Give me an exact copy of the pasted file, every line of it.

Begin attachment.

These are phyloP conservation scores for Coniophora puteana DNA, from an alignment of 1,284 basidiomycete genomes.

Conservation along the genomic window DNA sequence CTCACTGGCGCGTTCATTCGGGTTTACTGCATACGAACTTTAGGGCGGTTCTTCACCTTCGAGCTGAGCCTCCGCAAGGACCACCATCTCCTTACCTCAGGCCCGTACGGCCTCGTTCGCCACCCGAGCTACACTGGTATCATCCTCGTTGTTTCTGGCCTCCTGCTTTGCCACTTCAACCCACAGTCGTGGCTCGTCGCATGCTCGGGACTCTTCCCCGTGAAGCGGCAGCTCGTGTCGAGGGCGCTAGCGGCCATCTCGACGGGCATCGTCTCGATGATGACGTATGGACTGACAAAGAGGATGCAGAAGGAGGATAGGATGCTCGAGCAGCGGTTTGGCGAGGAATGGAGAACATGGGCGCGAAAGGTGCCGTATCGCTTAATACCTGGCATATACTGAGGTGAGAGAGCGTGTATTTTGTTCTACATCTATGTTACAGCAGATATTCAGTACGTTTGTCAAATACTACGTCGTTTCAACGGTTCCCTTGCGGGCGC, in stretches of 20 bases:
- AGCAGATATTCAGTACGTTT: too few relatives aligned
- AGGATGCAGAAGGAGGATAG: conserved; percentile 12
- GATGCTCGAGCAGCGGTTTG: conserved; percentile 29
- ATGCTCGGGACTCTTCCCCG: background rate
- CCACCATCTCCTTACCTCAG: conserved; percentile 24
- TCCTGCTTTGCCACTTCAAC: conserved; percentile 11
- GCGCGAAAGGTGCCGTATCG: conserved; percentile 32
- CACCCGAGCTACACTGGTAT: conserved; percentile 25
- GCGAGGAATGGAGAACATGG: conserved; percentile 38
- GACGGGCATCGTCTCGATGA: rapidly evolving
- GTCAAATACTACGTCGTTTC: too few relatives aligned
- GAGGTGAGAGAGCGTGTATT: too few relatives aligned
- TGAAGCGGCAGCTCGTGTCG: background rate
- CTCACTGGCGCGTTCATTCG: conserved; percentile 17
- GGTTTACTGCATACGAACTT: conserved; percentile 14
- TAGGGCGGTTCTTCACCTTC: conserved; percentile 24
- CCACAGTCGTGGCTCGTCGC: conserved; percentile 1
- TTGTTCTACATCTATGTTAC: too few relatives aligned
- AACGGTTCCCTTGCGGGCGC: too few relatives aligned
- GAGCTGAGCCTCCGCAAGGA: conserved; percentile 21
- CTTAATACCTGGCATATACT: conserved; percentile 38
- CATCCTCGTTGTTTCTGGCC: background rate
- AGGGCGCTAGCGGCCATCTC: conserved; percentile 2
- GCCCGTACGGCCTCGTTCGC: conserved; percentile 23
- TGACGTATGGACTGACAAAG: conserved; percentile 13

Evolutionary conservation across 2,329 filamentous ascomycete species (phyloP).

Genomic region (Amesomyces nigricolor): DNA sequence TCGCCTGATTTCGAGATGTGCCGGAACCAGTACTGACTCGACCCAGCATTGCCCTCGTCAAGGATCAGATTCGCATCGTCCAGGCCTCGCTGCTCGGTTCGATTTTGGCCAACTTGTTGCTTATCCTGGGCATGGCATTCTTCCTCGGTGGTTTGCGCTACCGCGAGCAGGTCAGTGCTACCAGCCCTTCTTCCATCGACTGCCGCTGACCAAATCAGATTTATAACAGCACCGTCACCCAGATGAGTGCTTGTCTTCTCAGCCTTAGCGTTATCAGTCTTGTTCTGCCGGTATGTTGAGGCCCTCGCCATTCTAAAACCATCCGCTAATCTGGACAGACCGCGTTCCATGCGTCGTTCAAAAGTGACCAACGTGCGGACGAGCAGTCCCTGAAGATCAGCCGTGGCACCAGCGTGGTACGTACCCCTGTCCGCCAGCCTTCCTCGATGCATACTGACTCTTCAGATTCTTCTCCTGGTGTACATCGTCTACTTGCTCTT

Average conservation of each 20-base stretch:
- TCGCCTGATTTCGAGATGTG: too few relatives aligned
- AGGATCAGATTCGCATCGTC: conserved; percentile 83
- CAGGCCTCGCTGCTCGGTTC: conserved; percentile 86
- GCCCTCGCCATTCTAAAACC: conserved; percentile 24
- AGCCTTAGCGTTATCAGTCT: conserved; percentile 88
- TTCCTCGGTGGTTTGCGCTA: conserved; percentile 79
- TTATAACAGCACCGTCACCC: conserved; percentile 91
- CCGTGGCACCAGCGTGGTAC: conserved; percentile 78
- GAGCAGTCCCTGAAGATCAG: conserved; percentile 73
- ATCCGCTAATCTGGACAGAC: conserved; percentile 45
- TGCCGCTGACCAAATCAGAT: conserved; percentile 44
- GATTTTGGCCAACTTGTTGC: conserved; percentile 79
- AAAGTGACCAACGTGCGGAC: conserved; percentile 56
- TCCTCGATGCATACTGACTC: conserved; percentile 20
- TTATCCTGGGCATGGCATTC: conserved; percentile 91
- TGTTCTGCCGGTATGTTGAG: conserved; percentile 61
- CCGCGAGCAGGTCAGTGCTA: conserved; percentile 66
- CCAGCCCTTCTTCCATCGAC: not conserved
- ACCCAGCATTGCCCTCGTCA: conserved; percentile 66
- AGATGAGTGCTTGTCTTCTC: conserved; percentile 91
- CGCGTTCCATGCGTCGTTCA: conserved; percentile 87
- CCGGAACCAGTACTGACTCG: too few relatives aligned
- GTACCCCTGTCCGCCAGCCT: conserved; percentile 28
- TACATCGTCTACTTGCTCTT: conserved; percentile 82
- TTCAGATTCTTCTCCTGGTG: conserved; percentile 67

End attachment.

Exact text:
These are phyloP conservation scores for Coniophora puteana DNA, from an alignment of 1,284 basidiomycete genomes.

Conservation along the genomic window DNA sequence CTCACTGGCGCGTTCATTCGGGTTTACTGCATACGAACTTTAGGGCGGTTCTTCACCTTCGAGCTGAGCCTCCGCAAGGACCACCATCTCCTTACCTCAGGCCCGTACGGCCTCGTTCGCCACCCGAGCTACACTGGTATCATCCTCGTTGTTTCTGGCCTCCTGCTTTGCCACTTCAACCCACAGTCGTGGCTCGTCGCATGCTCGGGACTCTTCCCCGTGAAGCGGCAGCTCGTGTCGAGGGCGCTAGCGGCCATCTCGACGGGCATCGTCTCGATGATGACGTATGGACTGACAAAGAGGATGCAGAAGGAGGATAGGATGCTCGAGCAGCGGTTTGGCGAGGAATGGAGAACATGGGCGCGAAAGGTGCCGTATCGCTTAATACCTGGCATATACTGAGGTGAGAGAGCGTGTATTTTGTTCTACATCTATGTTACAGCAGATATTCAGTACGTTTGTCAAATACTACGTCGTTTCAACGGTTCCCTTGCGGGCGC, in stretches of 20 bases:
- AGCAGATATTCAGTACGTTT: too few relatives aligned
- AGGATGCAGAAGGAGGATAG: conserved; percentile 12
- GATGCTCGAGCAGCGGTTTG: conserved; percentile 29
- ATGCTCGGGACTCTTCCCCG: background rate
- CCACCATCTCCTTACCTCAG: conserved; percentile 24
- TCCTGCTTTGCCACTTCAAC: conserved; percentile 11
- GCGCGAAAGGTGCCGTATCG: conserved; percentile 32
- CACCCGAGCTACACTGGTAT: conserved; percentile 25
- GCGAGGAATGGAGAACATGG: conserved; percentile 38
- GACGGGCATCGTCTCGATGA: rapidly evolving
- GTCAAATACTACGTCGTTTC: too few relatives aligned
- GAGGTGAGAGAGCGTGTATT: too few relatives aligned
- TGAAGCGGCAGCTCGTGTCG: background rate
- CTCACTGGCGCGTTCATTCG: conserved; percentile 17
- GGTTTACTGCATACGAACTT: conserved; percentile 14
- TAGGGCGGTTCTTCACCTTC: conserved; percentile 24
- CCACAGTCGTGGCTCGTCGC: conserved; percentile 1
- TTGTTCTACATCTATGTTAC: too few relatives aligned
- AACGGTTCCCTTGCGGGCGC: too few relatives aligned
- GAGCTGAGCCTCCGCAAGGA: conserved; percentile 21
- CTTAATACCTGGCATATACT: conserved; percentile 38
- CATCCTCGTTGTTTCTGGCC: background rate
- AGGGCGCTAGCGGCCATCTC: conserved; percentile 2
- GCCCGTACGGCCTCGTTCGC: conserved; percentile 23
- TGACGTATGGACTGACAAAG: conserved; percentile 13

Evolutionary conservation across 2,329 filamentous ascomycete species (phyloP).

Genomic region (Amesomyces nigricolor): DNA sequence TCGCCTGATTTCGAGATGTGCCGGAACCAGTACTGACTCGACCCAGCATTGCCCTCGTCAAGGATCAGATTCGCATCGTCCAGGCCTCGCTGCTCGGTTCGATTTTGGCCAACTTGTTGCTTATCCTGGGCATGGCATTCTTCCTCGGTGGTTTGCGCTACCGCGAGCAGGTCAGTGCTACCAGCCCTTCTTCCATCGACTGCCGCTGACCAAATCAGATTTATAACAGCACCGTCACCCAGATGAGTGCTTGTCTTCTCAGCCTTAGCGTTATCAGTCTTGTTCTGCCGGTATGTTGAGGCCCTCGCCATTCTAAAACCATCCGCTAATCTGGACAGACCGCGTTCCATGCGTCGTTCAAAAGTGACCAACGTGCGGACGAGCAGTCCCTGAAGATCAGCCGTGGCACCAGCGTGGTACGTACCCCTGTCCGCCAGCCTTCCTCGATGCATACTGACTCTTCAGATTCTTCTCCTGGTGTACATCGTCTACTTGCTCTT

Average conservation of each 20-base stretch:
- TCGCCTGATTTCGAGATGTG: too few relatives aligned
- AGGATCAGATTCGCATCGTC: conserved; percentile 83
- CAGGCCTCGCTGCTCGGTTC: conserved; percentile 86
- GCCCTCGCCATTCTAAAACC: conserved; percentile 24
- AGCCTTAGCGTTATCAGTCT: conserved; percentile 88
- TTCCTCGGTGGTTTGCGCTA: conserved; percentile 79
- TTATAACAGCACCGTCACCC: conserved; percentile 91
- CCGTGGCACCAGCGTGGTAC: conserved; percentile 78
- GAGCAGTCCCTGAAGATCAG: conserved; percentile 73
- ATCCGCTAATCTGGACAGAC: conserved; percentile 45
- TGCCGCTGACCAAATCAGAT: conserved; percentile 44
- GATTTTGGCCAACTTGTTGC: conserved; percentile 79
- AAAGTGACCAACGTGCGGAC: conserved; percentile 56
- TCCTCGATGCATACTGACTC: conserved; percentile 20
- TTATCCTGGGCATGGCATTC: conserved; percentile 91
- TGTTCTGCCGGTATGTTGAG: conserved; percentile 61
- CCGCGAGCAGGTCAGTGCTA: conserved; percentile 66
- CCAGCCCTTCTTCCATCGAC: not conserved
- ACCCAGCATTGCCCTCGTCA: conserved; percentile 66
- AGATGAGTGCTTGTCTTCTC: conserved; percentile 91
- CGCGTTCCATGCGTCGTTCA: conserved; percentile 87
- CCGGAACCAGTACTGACTCG: too few relatives aligned
- GTACCCCTGTCCGCCAGCCT: conserved; percentile 28
- TACATCGTCTACTTGCTCTT: conserved; percentile 82
- TTCAGATTCTTCTCCTGGTG: conserved; percentile 67